by clicking the arrows at the side of the page, or by using the toolbar.
by clicking anywhere on the page.
by dragging the page around when zoomed in.
by clicking anywhere on the page when zoomed in.
web sites or send emails by clicking on hyperlinks.
Email this page to a friend
Search this issue
Index - jump to page or section
Archive - view past issues
GP Week : Issue 3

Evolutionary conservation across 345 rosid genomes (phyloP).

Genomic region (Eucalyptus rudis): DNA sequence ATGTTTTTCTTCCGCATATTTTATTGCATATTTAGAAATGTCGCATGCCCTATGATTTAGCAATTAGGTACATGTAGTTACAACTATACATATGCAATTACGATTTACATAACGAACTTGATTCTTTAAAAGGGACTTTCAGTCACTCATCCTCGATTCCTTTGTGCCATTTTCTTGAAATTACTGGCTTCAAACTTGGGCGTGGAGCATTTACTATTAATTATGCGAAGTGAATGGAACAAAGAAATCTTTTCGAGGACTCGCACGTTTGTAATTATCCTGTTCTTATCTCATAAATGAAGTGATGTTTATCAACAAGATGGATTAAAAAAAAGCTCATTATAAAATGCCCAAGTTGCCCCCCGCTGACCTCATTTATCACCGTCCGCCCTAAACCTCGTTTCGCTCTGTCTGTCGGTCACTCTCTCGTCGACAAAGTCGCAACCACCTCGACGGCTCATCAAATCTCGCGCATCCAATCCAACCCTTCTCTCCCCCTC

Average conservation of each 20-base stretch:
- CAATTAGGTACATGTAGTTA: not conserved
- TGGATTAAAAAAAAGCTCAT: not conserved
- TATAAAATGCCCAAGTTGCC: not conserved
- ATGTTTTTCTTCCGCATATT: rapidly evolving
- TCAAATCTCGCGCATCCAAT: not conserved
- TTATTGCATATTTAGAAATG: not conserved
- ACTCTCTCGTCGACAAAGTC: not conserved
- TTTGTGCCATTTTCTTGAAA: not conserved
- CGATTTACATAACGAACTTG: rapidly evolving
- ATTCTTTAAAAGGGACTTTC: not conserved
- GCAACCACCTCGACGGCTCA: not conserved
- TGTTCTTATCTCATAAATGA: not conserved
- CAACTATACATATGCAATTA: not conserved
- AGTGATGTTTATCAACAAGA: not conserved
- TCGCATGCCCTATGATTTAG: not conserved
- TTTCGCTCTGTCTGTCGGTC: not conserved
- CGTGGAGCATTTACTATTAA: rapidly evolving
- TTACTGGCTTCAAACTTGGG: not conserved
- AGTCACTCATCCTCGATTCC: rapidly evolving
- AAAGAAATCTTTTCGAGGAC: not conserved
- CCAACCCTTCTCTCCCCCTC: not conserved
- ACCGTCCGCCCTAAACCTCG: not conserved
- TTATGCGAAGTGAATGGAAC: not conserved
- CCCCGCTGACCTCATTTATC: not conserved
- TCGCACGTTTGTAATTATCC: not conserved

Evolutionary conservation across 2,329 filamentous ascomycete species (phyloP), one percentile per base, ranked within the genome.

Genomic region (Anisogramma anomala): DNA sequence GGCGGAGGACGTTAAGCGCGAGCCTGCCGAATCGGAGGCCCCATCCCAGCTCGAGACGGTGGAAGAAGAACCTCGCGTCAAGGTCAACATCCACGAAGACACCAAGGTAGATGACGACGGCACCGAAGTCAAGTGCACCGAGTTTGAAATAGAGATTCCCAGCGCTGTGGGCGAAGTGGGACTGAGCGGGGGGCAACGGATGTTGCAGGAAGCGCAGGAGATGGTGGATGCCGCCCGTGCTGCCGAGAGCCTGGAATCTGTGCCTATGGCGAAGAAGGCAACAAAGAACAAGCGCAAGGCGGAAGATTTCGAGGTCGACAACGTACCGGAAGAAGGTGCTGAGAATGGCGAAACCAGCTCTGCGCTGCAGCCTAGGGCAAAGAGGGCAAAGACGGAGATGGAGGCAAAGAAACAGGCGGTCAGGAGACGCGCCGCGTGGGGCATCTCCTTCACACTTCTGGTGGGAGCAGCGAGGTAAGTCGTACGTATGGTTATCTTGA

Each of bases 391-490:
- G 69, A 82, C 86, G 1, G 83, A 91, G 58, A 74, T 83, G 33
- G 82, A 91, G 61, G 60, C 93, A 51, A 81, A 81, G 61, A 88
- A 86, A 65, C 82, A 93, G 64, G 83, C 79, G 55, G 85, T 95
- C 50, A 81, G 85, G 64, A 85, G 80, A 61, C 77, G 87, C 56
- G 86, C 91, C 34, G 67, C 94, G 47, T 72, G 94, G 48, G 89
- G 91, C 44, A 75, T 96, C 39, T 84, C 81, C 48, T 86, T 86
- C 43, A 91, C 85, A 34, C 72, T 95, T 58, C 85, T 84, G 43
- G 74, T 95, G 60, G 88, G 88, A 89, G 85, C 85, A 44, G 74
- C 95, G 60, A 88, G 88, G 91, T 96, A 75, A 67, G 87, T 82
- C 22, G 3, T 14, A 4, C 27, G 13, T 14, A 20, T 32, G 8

17 WRC news >> FORD goes to Argentina with two spanking new cars for the BP Abu Dhabi team, but Subaru World Rally Team are using the same cars they had in Mexico. If they are competing in the same championship, isn’t that a little odd? Yes, but it is the rules themselves which are the most odd of all... The FIA’s world championship rules allow every registered Manufacturer Championship entry to build 10 new chassis every year, which means the two registered entries must use only these 10 cars – and that includes testing. What happens if too many cars are destroyed? An extra chassis can be used in these cases but there is a five-minute penalty the first time it appears. When planning its next event, can a team use whichever chassis it wants? No, because the team must consider the five pairs of rallies in which the FIA order that the same engine and chassis pairing must be used. The FIA’s rules also state that each registered entry must not use more than five different engines per driver per season. The teams themselves must declare in advance which engines will be used on which events – bearing in mind the FIA’s stipulation that in five of the rallies, the same chassis and engine must be ‘linked’ together. What happens if an engine blows up? Too bad. The remaining engines have to be used more often. If a car has to retire from a rally for whatever reason, the engine can be changed before the next event without penalty. So, the pre-event Loeb crisis in Mexico was not about changing the engine after a failure in Sweden; it was about avoiding a penalty for changing the replacement engine for a third engine between scrutineering in Mexico and the start in Mexico. There was confusion (surprising?) about the rules, and when the replacement was found to be capable of straightforward repair, it was put back in the chassis and the Stewards agreed to waive the question of the penalty. Getting complicated? Things go deeper. Other components of the car are also restricted in their use – pieces such as transmission units, subframes, steering racks and so on. And what happens when a manufacturer changes the design of the car in mid season, like Subaru expects to do when their S14 model comes on stream? The teams have to adjust their scheduling accordingly – should they use two sets of components in the first half and three in the second half of the season? Subaru felt safer in running their older cars longer in the first half of the year. Which, basically, is why Ford will run new cars in Argentina and Subaru will not. Complex … Which Car This Weekend? STARTING from this weekend’s Rally Argentina, the French team Citroen Sport WRC cars will carry Red Bull signage – despite the fact that Red Bull drinks have been banned from sale in France for the past four years. French medical officials claim that Red Bull contains excessive quantities of caffeine and other stimulants and are fearful of its long terms medical effects on the human body. Red Bull entered rallying when they organised a Find- a-Driver competition in 2004 in German speaking countries for which some 300 applicants were assessed, and finally the Austrian Andreas Aigner was chosen. The company arrived in world level rallying when the Austrian preparation company BRR took over the running of the Skoda World Rally Car team in 2006, with Aigner as oneof the drivers. When that programme ended, the team contested the PCWRC series with a Mitsubishi driven by Aigner in 2007 and continues this year with a two car team for Aigner and Fernando Sousa from the Madeira islands. Meanwhile Olivier Quesnel, Director of Citroen Sport, is reported to have confirmed that the C3 model is to be the base for the company's future Super 2000 project. It is to be developed out of the company's new model C3 which will be announced later in the year. For more, see Opinion, page 29 WRC: Citroen Sport to debut in Red Bull colours